Gerald raised a brow, inspecting me with a level of sophistication that I thought was beyond him.

"Oh? I thought you were 'sick'?"

"I was."

I reinforced my original lie rather pathetically. I couldn't even think of some sort of justification to link the two. Even he saw right through it. I put down several cards and drew from the deck.

"You didn't make eye contact with me when you first said you were sick, by the way. You just did it again."

"I hadn't noticed."

I shuffled my cards, trying to look unconcerned.

"You like to make eye contact. It makes it pretty easy to spot when you're uncomfortable or lying."

I forced myself to look at him in the eyes. It took all the strength I could muster.

"Now you're just trying to hard, Hanz."

He laughed, drew from the deck and allowed me to look away. I didn't feel hurt or cornered, just a little embarrassed. I had worked so hard to bring myself to this point, harder than he likely thought possible, and I was making a total fool of myself.

I considered telling him the truth. Not just about the enigmatic "A" or my recent obsession with old field journals, but about everything. But even in the progressive, liberal atmosphere of the university people like me were still shunned. I couldn't bear to be made a pariah after I had gained some sense of community.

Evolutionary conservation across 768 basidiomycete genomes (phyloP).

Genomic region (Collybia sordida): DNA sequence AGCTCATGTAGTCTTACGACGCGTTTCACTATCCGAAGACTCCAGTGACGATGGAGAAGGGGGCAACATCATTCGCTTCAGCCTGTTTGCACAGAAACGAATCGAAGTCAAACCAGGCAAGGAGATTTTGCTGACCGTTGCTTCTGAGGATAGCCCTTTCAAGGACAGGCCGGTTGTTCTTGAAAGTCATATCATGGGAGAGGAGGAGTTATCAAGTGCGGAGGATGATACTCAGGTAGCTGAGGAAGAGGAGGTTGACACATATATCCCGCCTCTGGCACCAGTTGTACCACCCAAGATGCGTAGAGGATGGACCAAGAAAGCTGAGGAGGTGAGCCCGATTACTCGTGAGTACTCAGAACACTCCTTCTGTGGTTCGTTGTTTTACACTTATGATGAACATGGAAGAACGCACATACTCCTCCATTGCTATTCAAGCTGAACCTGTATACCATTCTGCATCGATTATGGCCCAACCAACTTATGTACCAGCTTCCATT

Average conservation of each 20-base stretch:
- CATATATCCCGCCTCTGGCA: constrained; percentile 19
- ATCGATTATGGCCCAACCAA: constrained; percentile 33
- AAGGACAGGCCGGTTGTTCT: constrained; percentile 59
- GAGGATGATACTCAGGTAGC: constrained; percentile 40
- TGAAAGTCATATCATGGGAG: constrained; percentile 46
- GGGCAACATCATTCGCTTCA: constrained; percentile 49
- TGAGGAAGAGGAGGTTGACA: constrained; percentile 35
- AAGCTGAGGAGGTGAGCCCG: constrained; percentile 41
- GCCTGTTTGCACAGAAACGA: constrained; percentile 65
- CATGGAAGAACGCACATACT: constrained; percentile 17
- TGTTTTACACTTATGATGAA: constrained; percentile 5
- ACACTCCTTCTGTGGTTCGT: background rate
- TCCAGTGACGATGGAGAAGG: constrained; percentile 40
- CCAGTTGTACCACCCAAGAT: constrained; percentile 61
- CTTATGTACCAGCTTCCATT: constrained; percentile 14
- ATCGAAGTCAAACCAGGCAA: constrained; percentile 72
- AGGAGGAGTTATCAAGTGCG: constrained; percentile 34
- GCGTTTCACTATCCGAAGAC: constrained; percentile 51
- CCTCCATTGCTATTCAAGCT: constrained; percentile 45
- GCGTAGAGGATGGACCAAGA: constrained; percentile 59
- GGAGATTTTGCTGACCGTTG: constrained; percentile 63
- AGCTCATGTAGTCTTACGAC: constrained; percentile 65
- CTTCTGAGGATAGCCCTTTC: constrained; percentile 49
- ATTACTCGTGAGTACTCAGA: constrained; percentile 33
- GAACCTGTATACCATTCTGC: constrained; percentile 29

"I've just had a really hard time focusing lately. In class and out. It's like my brain is full."

I met him half way with a half truth.

"Oh. Yep, I know what you mean there. Sometimes I think my head is going to explode. I never thought you'd feel the same way. You always seemed like an automaton."

He put down several miserable cards and drew from the deck. The conversation was distracting him from the game. I put down the worst cards I had to prolong our talk. I could defeat him at any time, but I preferred the intellectual sparring while we conversed. It made me feel like I had some control over the situation.

"You wouldn't believe, Gerald. You wouldn't believe. Sometimes when I'm studying I just get sucked in. I can't stop, even though my head hurts and my eyes hurt and my fingers hurt. It just gets twisted around and around.."

I flushed, "A" invading my thoughts. I imagined her writing a quip in the margin of my life, about how pedantic I was behaving.

I distracted myself by the sunlight reflecting off of his face. "A" and her arrogant, mean spirited remarks blew away.

"I know you're probably still feeling kind of shitty, but would you mind looking over my notes?"

He asked, nervously adjusting his cards.

"It's just.... sometimes they talk too fast or go beyond assignment. I know you have a lot of stuff going on, but I'd appreciate you filling in some blank spots."

He continued, omitting the fact that he was being tutored in just about every subject we shared this semester. He tried so hard at school, to be as smart as his father was, to avoid the front lines and the meat grinder that was the emperor's legion.

"Sure, Gerald. Sure."

I wanted to test my luck, but I knew that it was better if I quit while I was ahead. After I sabotaged myself deliberately in our game and hid my winning hand into the deck I made a lame excuse to return home.

He awkwardly mentioned he should pick up something to eat before leaving, conveniently avoiding a situation wherein we'd be walking together. I didn't protest. I knew he was embarrassed about admitting his inadequacies. So was I, but by my own unusual burdens.